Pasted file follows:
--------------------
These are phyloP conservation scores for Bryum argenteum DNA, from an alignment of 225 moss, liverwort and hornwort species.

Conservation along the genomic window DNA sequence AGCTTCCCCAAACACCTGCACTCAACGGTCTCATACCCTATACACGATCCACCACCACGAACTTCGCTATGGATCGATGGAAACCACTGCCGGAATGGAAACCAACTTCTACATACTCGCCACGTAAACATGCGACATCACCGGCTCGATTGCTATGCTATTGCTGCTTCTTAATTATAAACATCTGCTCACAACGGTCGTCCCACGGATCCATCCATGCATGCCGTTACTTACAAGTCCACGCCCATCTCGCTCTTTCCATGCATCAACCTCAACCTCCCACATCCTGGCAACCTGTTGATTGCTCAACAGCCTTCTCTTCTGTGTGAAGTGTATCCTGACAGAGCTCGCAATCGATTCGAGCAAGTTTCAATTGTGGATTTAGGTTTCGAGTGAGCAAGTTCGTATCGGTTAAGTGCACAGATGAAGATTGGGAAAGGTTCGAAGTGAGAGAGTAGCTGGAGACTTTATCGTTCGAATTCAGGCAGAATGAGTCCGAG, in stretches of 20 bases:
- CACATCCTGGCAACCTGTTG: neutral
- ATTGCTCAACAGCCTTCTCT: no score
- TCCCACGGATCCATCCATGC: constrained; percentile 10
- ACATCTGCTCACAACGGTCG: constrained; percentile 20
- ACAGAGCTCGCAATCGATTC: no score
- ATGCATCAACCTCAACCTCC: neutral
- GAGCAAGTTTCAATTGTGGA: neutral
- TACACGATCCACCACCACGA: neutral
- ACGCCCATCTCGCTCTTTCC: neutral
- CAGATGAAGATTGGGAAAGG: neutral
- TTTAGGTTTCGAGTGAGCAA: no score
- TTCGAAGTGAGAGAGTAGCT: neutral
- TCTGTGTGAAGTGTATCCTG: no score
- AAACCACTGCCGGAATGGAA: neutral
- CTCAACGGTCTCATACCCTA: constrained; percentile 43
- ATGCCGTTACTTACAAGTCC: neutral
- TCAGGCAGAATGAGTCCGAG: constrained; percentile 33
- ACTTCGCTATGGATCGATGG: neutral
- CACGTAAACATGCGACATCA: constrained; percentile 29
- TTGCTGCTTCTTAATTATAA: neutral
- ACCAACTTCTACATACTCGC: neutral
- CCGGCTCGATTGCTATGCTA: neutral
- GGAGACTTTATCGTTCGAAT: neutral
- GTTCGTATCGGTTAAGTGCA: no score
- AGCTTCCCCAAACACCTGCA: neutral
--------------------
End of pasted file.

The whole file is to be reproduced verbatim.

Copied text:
These are phyloP conservation scores for Bryum argenteum DNA, from an alignment of 225 moss, liverwort and hornwort species.

Conservation along the genomic window DNA sequence AGCTTCCCCAAACACCTGCACTCAACGGTCTCATACCCTATACACGATCCACCACCACGAACTTCGCTATGGATCGATGGAAACCACTGCCGGAATGGAAACCAACTTCTACATACTCGCCACGTAAACATGCGACATCACCGGCTCGATTGCTATGCTATTGCTGCTTCTTAATTATAAACATCTGCTCACAACGGTCGTCCCACGGATCCATCCATGCATGCCGTTACTTACAAGTCCACGCCCATCTCGCTCTTTCCATGCATCAACCTCAACCTCCCACATCCTGGCAACCTGTTGATTGCTCAACAGCCTTCTCTTCTGTGTGAAGTGTATCCTGACAGAGCTCGCAATCGATTCGAGCAAGTTTCAATTGTGGATTTAGGTTTCGAGTGAGCAAGTTCGTATCGGTTAAGTGCACAGATGAAGATTGGGAAAGGTTCGAAGTGAGAGAGTAGCTGGAGACTTTATCGTTCGAATTCAGGCAGAATGAGTCCGAG, in stretches of 20 bases:
- CACATCCTGGCAACCTGTTG: neutral
- ATTGCTCAACAGCCTTCTCT: no score
- TCCCACGGATCCATCCATGC: constrained; percentile 10
- ACATCTGCTCACAACGGTCG: constrained; percentile 20
- ACAGAGCTCGCAATCGATTC: no score
- ATGCATCAACCTCAACCTCC: neutral
- GAGCAAGTTTCAATTGTGGA: neutral
- TACACGATCCACCACCACGA: neutral
- ACGCCCATCTCGCTCTTTCC: neutral
- CAGATGAAGATTGGGAAAGG: neutral
- TTTAGGTTTCGAGTGAGCAA: no score
- TTCGAAGTGAGAGAGTAGCT: neutral
- TCTGTGTGAAGTGTATCCTG: no score
- AAACCACTGCCGGAATGGAA: neutral
- CTCAACGGTCTCATACCCTA: constrained; percentile 43
- ATGCCGTTACTTACAAGTCC: neutral
- TCAGGCAGAATGAGTCCGAG: constrained; percentile 33
- ACTTCGCTATGGATCGATGG: neutral
- CACGTAAACATGCGACATCA: constrained; percentile 29
- TTGCTGCTTCTTAATTATAA: neutral
- ACCAACTTCTACATACTCGC: neutral
- CCGGCTCGATTGCTATGCTA: neutral
- GGAGACTTTATCGTTCGAAT: neutral
- GTTCGTATCGGTTAAGTGCA: no score
- AGCTTCCCCAAACACCTGCA: neutral